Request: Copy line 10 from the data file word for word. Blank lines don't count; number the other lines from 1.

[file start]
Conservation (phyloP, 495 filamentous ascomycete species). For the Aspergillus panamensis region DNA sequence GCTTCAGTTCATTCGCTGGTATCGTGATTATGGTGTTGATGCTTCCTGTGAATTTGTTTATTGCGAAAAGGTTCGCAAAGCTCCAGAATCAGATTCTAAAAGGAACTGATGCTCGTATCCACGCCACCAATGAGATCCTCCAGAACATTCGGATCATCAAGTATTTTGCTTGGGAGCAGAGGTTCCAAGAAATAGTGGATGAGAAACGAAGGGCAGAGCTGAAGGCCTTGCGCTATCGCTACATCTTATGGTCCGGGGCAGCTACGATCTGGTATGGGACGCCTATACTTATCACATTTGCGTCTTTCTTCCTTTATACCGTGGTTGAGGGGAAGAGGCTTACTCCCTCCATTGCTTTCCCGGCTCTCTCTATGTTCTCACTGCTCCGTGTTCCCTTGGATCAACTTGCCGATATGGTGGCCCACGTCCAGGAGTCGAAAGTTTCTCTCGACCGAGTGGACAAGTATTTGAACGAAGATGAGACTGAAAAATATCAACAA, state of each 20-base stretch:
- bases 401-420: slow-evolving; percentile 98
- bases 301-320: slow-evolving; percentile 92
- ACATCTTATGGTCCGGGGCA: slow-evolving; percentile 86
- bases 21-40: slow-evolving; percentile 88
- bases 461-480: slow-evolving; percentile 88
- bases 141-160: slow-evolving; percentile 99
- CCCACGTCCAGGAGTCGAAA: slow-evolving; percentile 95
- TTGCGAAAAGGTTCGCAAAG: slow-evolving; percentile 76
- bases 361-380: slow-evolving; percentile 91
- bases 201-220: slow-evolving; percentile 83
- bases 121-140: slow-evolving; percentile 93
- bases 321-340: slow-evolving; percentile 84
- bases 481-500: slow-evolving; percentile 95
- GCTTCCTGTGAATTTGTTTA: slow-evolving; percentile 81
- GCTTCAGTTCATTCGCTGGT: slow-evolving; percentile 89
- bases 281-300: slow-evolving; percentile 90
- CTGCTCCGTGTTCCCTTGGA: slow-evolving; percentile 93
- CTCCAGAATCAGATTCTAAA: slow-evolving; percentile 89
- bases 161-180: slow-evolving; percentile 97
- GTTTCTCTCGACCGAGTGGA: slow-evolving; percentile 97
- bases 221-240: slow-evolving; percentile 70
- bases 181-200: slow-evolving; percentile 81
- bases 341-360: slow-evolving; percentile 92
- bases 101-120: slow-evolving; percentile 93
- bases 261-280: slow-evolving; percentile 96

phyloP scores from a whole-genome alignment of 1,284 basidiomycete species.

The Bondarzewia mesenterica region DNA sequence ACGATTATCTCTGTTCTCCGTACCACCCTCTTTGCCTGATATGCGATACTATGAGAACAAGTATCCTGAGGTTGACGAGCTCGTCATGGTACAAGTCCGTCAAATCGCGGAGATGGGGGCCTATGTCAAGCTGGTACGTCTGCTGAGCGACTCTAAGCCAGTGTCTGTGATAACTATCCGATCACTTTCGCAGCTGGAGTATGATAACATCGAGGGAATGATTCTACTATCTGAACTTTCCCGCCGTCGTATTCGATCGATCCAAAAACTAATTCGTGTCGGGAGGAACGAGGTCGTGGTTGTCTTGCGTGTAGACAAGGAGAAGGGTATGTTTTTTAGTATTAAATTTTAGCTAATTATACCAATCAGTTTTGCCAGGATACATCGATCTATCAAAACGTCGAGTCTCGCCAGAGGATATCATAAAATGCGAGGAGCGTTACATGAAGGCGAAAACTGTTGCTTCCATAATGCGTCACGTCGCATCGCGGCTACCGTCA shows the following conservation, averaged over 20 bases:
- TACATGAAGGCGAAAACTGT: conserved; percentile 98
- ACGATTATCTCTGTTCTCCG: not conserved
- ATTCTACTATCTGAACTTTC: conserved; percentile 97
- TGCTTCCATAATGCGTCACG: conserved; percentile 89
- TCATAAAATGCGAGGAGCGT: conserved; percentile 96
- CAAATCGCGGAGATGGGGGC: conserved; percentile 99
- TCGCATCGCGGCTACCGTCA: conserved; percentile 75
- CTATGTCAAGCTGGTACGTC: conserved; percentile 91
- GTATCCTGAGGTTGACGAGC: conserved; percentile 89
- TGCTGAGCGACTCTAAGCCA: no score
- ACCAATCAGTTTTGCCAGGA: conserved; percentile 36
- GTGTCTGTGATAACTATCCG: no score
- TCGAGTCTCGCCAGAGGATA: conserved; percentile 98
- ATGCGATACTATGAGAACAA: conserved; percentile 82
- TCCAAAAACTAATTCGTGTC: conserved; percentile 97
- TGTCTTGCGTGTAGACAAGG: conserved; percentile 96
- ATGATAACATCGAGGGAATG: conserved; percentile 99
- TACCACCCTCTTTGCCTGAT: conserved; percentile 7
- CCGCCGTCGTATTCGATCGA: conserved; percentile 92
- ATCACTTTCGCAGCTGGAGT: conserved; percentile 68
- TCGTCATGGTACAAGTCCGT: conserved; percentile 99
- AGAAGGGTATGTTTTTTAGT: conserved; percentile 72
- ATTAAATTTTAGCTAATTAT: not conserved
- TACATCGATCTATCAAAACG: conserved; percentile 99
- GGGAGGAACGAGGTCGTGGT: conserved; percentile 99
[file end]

- bases 361-380: slow-evolving; percentile 91